Upon Napoleon's return to power in 1815, many states that had opposed him formed the Seventh Coalition and began to mobilise armies. Two large forces under Wellington and von Blücher assembled close to the north-eastern border of France. Napoleon chose to attack in the hope of destroying them before they could join in a coordinated invasion of France with other members of the Coalition. The decisive engagement of this three-day Waterloo Campaign (16–19 June 1815) occurred at the Battle of Waterloo. According to Wellington, the battle was "the nearest-run thing you ever saw in your life."

Napoleon delayed giving battle until noon on 18 June to allow the ground to dry. Wellington's army, positioned across the Brussels road on the Mont-Saint-Jean escarpment, withstood repeated attacks by the French, until, in the evening, the Prussians arrived in force and broke through Napoleon's right flank. At that moment, Wellington's Anglo-allied army counter-attacked and drove the French army in disorder from the field. Pursuing Coalition forces entered France and restored Louis XVIII to the French throne. Napoleon abdicated, surrendered to the British, and was exiled to Saint Helena, where he died in 1821.

The battlefield is in present-day Belgium, about eight miles (12 km) south-south-east of Brussels, and about a mile (1.6 km) from the town of Waterloo. The site of the battlefield is today dominated by a large monument, the Lion Mound. As this mound used earth from the battlefield itself, the original topography of the part of the battlefield around the mound has not been preserved.

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Francis II, Holy Roman Emperor

Francis II (12 February 1768 – 2 March 1835) was the last Holy Roman Emperor, ruling from 1792 until 6 August 1806, when he dissolved the Empire after the disastrous defeat of the Third Coalition by Napoleon at the Battle of Austerlitz. In 1804, he had founded the Austrian Empire and became Francis I (Franz I.), the first Emperor of Austria (Kaiser von Österreich), ruling from 1804 to 1835, so later he was named the one and only Doppelkaiser (double emperor) in history. For the two years between 1804 and 1806, Francis used the title and style by the grace of God elected Roman Emperor, always August, hereditary Emperor of Austria and he was called the Emperor of both Germany and Austria. He was also Apostolic King of Hungary, Croatia-Slavonia and Bohemia as Francis I. He also served as the first president of the German Confederation following its establishment in 1815.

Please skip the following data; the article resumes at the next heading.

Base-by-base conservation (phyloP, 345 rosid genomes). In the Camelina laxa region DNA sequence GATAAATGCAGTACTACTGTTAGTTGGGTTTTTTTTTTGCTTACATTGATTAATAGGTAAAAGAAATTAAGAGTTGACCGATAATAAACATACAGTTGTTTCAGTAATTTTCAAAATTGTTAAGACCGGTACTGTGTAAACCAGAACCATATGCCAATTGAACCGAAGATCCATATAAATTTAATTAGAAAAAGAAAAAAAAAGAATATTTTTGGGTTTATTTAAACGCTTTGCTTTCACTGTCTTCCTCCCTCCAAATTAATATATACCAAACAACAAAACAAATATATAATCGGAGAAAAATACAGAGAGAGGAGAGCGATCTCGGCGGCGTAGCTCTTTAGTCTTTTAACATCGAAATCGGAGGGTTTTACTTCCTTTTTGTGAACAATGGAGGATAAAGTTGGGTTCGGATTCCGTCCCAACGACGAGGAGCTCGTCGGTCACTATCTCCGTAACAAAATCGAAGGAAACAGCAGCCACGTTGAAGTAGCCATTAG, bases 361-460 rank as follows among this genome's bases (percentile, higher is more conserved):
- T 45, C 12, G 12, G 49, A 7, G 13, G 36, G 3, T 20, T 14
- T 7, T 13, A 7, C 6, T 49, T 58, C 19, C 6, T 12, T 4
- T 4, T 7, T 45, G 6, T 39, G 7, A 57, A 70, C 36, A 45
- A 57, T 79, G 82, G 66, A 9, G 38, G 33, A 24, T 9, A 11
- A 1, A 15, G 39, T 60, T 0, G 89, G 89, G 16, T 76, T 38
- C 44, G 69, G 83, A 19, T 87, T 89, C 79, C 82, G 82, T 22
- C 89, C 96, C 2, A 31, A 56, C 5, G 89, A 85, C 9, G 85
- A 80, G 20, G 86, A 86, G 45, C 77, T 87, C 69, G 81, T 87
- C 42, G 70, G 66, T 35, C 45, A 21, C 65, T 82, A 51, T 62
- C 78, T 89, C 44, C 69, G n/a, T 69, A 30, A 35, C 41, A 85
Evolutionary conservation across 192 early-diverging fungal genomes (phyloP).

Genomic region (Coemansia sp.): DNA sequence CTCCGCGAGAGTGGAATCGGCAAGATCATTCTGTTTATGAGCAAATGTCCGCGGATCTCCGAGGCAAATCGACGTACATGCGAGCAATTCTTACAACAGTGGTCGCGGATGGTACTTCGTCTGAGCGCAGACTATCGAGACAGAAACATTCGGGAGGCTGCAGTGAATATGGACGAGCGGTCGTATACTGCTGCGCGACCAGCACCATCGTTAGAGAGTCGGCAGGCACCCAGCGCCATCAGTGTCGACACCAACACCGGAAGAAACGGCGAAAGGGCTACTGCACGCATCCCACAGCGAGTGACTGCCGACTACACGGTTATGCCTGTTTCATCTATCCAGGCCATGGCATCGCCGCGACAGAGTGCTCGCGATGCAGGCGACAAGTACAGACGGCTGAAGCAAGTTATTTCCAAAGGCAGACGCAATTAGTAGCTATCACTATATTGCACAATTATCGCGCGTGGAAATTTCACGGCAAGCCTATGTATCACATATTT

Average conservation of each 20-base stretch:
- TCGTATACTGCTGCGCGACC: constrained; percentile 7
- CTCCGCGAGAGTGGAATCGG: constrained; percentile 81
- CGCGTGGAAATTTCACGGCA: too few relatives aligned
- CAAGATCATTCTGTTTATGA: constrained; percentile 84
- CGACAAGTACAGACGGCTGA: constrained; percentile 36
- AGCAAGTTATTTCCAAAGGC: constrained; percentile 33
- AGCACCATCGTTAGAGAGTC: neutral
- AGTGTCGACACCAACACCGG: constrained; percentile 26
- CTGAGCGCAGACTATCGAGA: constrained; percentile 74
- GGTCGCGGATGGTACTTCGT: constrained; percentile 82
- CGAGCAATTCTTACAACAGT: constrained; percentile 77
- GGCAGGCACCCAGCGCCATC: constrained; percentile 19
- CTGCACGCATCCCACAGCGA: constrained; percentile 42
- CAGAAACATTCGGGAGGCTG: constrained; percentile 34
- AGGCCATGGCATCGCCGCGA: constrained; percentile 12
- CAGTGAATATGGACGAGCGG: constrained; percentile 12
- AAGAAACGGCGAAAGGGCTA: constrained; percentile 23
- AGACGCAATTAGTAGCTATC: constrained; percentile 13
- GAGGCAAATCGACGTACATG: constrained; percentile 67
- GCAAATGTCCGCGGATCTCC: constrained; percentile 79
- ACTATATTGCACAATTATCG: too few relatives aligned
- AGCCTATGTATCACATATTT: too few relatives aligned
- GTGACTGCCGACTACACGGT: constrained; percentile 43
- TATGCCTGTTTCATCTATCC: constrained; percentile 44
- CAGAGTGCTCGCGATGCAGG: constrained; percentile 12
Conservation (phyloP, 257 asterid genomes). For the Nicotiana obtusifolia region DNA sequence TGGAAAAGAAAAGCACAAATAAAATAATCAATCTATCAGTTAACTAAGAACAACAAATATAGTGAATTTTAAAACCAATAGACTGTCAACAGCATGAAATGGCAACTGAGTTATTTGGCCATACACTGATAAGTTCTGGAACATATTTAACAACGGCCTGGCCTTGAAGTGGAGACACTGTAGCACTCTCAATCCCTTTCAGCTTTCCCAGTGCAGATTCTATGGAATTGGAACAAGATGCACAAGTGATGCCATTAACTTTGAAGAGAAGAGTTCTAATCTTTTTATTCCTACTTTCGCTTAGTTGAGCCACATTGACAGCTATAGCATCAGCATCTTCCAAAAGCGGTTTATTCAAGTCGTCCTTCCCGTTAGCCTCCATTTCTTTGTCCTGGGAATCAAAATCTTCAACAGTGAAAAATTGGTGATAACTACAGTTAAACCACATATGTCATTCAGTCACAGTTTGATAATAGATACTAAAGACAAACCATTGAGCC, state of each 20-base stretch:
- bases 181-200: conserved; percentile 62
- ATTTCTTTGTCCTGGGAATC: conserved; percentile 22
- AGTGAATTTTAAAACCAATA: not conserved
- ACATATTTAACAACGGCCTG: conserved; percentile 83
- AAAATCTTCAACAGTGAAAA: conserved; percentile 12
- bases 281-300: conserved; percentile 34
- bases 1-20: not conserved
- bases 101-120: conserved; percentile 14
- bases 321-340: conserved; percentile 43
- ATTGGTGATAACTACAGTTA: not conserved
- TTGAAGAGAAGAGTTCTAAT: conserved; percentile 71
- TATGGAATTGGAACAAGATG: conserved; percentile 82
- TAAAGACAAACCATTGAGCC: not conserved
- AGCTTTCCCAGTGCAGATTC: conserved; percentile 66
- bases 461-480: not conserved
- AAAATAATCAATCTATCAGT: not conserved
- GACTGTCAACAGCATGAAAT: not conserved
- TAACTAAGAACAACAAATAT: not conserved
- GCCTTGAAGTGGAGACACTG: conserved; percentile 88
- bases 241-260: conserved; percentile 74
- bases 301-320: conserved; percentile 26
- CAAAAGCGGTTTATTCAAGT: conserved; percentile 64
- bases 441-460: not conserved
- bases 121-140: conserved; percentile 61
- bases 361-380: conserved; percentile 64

Francis I continued his leading role as an opponent of Napoleonic France in the Napoleonic Wars, and suffered several more defeats after Austerlitz. The proxy marriage of state of his daughter Marie Louise of Austria to Napoleon on 10 March 1810 was assuredly his most severe defeat. After the abdication of Napoleon following the War of the Sixth Coalition, Austria participated as a leading member of the Holy Alliance at the Congress of Vienna, which was largely dominated by Francis' chancellor Klemens Wenzel, Prince von Metternich culminating in a new European map and the restoration of Francis' ancient dominions (except the Holy Roman Empire which was dissolved). Due to the establishment of the Concert of Europe, which largely resisted popular nationalist and liberal tendencies, Francis became viewed as a reactionary later in his reign.

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• • • Did you know? • • •

Did You Know? ... that Yakov Kulnev, a Russian general killed in action during Napoleon's invasion of Russia, was reputed to live in poverty, in order to emulate the soldiers of Roman antiquity that were his ideal?

Did You Know? ... that Eugène de Beauharnais returned the territories of the Napoleonic Italy to provisional Austrian rule in 1814 by the Convention of Mantua?

Did You Know? ... that British rifleman William Green's memoir is one of the few accounts by an enlisted man of life in the Duke of Wellington's army, and as such, has provided source material for many historians?